Siouxland Stories: Man’s tech business helps Siouxland sluggers with special needs

Siouxland Stories

SIOUX CITY, Iowa (KCAU) — Early in the morning, he’s working at a Siouxland Menard’s, but a Marine Corps veteran dedicates the rest of his time to a start-up business that’s not only helping his own son with special needs, but an entire community.

You might have heard of The Miracle League, an organization that provides recreational opportunities for those with disabilities. They serve hundreds of athletes in the Siouxland community. Many more may soon be able to participate thanks to the work of one man and the inspiration his son Kayden is providing.

“We have a child that is special needs ourself. And trying to get equipment and funding for just every day things for individuals like that is a huge struggle. So, we just decided to start it on our own, and it took off really good. So, now we do it to try to change the market of adaptive technology,” said Dustin Rhoades.

That’s how Ability Tech was born. And since Kayden was a little boy, he’s loved baseball.

“The past four years, I’ve had to hit the ball for him and stuff and I thought, ‘There has got to be a better way for him to hit the ball on his own terms.’ So, we started out designing, and prototyping, and we finally ended up with the ‘Switch Hitter, ‘which has really taken Ability Tech off,” said Rhoades.

Rhoades explained what the ‘Switch Hitter’ does.

“So this piece here, you’d bring it back and it would lock into place. And once it’s locked, the individual can take a switch of any sort, my son uses it by hitting it with his head, you can use feet, arms, wherever, and once he hits the button, it just powers the solenoid that releases the bat and allows him to hit on his own terms,” Rhoades said.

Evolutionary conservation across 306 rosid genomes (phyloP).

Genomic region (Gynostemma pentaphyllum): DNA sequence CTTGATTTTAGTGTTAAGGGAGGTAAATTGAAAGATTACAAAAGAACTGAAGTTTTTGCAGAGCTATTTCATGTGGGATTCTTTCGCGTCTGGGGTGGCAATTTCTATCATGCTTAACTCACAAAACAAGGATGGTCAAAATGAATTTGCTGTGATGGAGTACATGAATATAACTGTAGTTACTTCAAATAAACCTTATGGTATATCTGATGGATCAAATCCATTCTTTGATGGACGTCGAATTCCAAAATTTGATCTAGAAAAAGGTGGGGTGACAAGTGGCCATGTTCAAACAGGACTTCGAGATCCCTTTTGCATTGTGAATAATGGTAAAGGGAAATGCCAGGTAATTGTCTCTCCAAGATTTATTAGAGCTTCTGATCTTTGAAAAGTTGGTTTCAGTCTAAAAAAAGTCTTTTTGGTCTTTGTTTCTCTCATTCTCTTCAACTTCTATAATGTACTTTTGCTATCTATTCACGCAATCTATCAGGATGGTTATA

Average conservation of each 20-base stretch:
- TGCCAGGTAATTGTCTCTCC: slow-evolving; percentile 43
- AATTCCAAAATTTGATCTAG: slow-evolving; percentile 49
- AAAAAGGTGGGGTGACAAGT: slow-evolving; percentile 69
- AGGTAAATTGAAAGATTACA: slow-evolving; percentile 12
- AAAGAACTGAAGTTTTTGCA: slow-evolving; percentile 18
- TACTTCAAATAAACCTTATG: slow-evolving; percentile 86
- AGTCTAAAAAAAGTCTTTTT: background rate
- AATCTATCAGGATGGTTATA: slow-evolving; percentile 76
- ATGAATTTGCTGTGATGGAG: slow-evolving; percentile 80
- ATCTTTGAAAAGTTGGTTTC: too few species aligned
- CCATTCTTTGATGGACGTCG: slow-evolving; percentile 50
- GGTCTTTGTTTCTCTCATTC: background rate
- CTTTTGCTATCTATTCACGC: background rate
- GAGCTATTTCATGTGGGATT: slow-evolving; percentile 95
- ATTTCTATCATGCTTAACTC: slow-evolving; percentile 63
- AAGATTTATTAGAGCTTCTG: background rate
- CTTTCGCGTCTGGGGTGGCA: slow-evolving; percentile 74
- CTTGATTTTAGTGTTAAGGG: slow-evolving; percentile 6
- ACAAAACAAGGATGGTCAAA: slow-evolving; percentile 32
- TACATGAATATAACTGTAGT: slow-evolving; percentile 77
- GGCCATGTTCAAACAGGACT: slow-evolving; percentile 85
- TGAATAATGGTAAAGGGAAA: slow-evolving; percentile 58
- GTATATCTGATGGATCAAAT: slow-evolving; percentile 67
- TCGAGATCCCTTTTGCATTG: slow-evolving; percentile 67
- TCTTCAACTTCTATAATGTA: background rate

On his own terms, and in his own colors.

“Everything is customized, to the colors, to the names because one of the other downsides of the market now is the lack of individualism. So there’s no standard color, we’ll 3-D print anything they’d like, color-wise,” said Rhoades.

And believe it or not, Rhoades, the founder and owner of Ability Tech, is still new to the 3-D printing world.

“So 3-D printing is new to me, and it had been all the way until we started Ability Tech,” Rhoades said.

It all starts on the computer.

“So here is kind of how it starts out, it’s kind of just shapes and then you can give it life and dimension and change the color and everything,” said Rhoades.

And with the low cost of materials plus an in-house operation, Rhoades donates his labor and keeps the price tag as low as possible for his customers.

“The neat thing about 3-D printing is you start off with just this plastic reel, it brings it down here and it melts it, and forms it down here into a thing,” Rhoades said.

Rhoades said Ability Tech solves another problem with the current market. Parents right now are paying a high price for a retro-fitted toy that no other child can use.

“We make it switch activated, but we also do it in a way in which the toy is still usable in its original condition. That way, if you’ve got other kids, it can be interchanged between them,” said Rhoades. “We just charge for what that little adapter costs, which they love, because if you look at the market for example, if a toy is $30, it’s now $60 or $70, just because they’ve adapted it for that market.”

Between making custom adaptations for toys, the ‘I-CAN’ can holder and the ‘Switch Hitter,’ Rhoades has been busy helping all Siouxlanders play and stay active in the best way they can.

“We’re here for the individual, we’re not here for the profit. We’re really trying to change the market from the way it is now,” Rhoades said.



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